Vitamin B1 (thiamin) is indispensable for normal function/health of pancreatic cells due its critical roles in oxidative energy metabolism, ATP production, and in maintaining normal cellular redox state. Low intracellular level of thiamin leads to acute energy failure, oxidative stress, and impairment in mitochondrial function. At the organ level, the metabolically active pancreas maintains high levels of thiamin, and deficiency of the vitamin impairs its functions. The pancreas cannot synthesis thiamin endogenously; rather it obtains it from circulation. The overall goal of this research program since its inception has been focused on developing a comprehensive understanding of the molecular mechanisms involved in thiamin uptake by pancreatic acinar cells (PACs) and the subsequent transport (compartmentalization) of its major intracellular form, i. e., thiamin pyrophosphate (TPP), into mitochondria, how these processes are regulated, and how they are affected by exposure to external/internal factors that are known to adversely affect the normal physiology/health of the pancreas. We have addressed many of these issues, and in the current proposal aim at determining: i) the role of microRNAs in post-transcriptional regulation of THTR-1, THTR-2, and the mitochondrial TPP transporter (MTPPT) expression in PACS, and the uptake processes that they mediate; ii) whether THTR- 1 and THTR-2 of PACs have interacting partners that affect/regulate their physiology/cell biology; and iii) the effect of specific factors that PACs are exposed to under certain pathophysiological conditions [pro-inflammatory cytokines, and the bacterial lipopolysaccharide (LPS) and flagellin] on thiamin uptake and on transport of TPP into their mitochondria. Thus, in new preliminary studies evidence were obtained to suggest that microRNAs regulate THTR-1 expression and thiamin uptake by PACs, that THTR-1 has interacting partner(s), and that exposure of PACs to pro-inflammatory cytokines (especially those implicated in pancreatic disorders like IL- 6, TNF-? and IL-1?), as well as to LPS and flagellin, inhibit cellular thiamin uptake and transport of TPP into mitochondria. Based on these new findings, our working hypotheses are: i) microRNAs play an important role in post-transcriptional regulation of THTR-1, THTR-2, and MTPPT expression in PACs and the uptake events they mediate; ii) PACs THTR-1 and THTR-2 have interacting partners that affect/regulate their physiology/cell biology; and iii) pro- inflammatory cytokines, LPS and flagellin negatively impact PACs thiamin transport physiology. We plan to test these hypotheses by accomplishing two specific aims and will utilize state-of the art cellular/molecular approaches, human and mouse PACs, and appropriate transgenic mouse models. Results of these investigations should provide novel information regarding vitamin B1 cellular/molecular transport physiology in PACs and how internal/external factors affect the involved transport events. Such knowledge may ultimately assist in the designing of effective strategies to optimize pancreatic thiamin homeostasis, and thus, improve the health of the pancreas.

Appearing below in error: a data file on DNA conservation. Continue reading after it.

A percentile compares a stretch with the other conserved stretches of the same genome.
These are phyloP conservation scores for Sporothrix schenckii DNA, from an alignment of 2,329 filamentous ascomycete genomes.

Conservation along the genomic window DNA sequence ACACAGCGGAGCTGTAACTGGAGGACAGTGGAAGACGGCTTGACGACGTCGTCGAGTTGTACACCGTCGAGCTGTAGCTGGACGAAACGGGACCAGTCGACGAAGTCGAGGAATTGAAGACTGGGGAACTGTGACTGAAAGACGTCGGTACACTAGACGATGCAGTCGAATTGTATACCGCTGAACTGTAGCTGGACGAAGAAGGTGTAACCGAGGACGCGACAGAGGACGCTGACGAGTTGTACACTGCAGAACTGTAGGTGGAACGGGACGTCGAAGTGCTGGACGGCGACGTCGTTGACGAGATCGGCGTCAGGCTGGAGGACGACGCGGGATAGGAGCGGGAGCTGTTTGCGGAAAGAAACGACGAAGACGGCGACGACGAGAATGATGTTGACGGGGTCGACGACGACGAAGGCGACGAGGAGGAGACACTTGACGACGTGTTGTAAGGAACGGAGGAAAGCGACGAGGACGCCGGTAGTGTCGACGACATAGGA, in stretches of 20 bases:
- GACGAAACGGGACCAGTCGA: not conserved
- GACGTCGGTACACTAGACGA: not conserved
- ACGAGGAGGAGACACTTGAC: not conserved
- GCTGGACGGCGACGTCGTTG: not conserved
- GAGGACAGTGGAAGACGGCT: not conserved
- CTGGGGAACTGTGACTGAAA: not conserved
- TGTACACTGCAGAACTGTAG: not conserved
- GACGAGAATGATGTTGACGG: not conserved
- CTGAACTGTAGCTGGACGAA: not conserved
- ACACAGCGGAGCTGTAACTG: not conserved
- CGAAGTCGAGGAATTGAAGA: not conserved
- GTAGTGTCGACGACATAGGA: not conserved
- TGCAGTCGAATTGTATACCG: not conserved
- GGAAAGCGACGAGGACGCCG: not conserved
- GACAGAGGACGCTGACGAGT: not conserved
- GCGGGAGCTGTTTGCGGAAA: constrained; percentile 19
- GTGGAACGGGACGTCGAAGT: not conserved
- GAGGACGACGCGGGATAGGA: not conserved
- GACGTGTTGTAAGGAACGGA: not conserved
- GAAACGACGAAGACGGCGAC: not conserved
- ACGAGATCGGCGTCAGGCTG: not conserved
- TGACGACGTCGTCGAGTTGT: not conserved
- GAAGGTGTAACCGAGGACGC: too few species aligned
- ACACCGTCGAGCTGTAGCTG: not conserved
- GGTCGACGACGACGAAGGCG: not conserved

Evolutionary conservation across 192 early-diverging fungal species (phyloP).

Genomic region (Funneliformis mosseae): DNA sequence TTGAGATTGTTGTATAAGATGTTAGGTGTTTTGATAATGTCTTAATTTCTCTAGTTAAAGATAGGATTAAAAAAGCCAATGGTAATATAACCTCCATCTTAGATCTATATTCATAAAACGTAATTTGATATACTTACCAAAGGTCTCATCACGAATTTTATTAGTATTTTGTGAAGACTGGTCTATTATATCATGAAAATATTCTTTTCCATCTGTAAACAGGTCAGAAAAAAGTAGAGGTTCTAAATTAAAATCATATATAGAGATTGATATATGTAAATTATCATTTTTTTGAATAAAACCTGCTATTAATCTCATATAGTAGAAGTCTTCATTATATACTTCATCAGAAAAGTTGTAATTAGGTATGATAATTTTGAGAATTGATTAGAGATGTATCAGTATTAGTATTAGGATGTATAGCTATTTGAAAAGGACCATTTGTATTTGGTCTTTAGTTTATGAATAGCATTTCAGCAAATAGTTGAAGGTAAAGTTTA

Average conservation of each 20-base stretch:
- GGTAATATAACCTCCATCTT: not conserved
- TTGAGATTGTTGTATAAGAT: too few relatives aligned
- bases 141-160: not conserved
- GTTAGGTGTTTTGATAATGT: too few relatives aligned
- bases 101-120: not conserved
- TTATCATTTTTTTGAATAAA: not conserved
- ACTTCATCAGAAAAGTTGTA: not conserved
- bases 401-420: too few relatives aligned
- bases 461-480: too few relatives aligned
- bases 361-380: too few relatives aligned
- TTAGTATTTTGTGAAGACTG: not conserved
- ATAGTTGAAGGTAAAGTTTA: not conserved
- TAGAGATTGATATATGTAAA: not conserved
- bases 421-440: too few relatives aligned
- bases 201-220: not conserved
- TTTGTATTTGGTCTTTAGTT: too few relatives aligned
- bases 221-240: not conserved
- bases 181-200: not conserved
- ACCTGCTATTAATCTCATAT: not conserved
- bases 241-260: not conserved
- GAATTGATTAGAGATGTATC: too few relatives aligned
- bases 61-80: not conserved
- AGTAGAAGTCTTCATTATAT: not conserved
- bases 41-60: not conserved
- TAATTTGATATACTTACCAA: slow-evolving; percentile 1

Public Health Relevance

Diseases that affect the physiology/health of the pancreas lead to significant morbidity and mortality. Despite that, there has been little known about the physiology/nutrition of water-soluble vitamins in cells of this vital organ, and how external/internal factors and disease conditions affect these parameters. The studies proposed here aim at delineating physiological/pathophysiological aspects of transport of vitamin B1 (a micronutrient that plays critical roles in oxidative energy metabolism, ATP production, reduction of oxidative stress, and in mitochondrial function) into and within pancreatic acinar cells. Results should ultimately assist in the designing of effective strategies to optimize pancreatic thiamin level, and thus, improve the health/physiology of this vital organ.

National Institute of Health (NIH)
National Institute on Alcohol Abuse and Alcoholism (NIAAA)
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Clinical, Integrative and Molecular Gastroenterology Study Section (CIMG)
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Gao, Peter
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Southern California Institute for Research/Education
Long Beach
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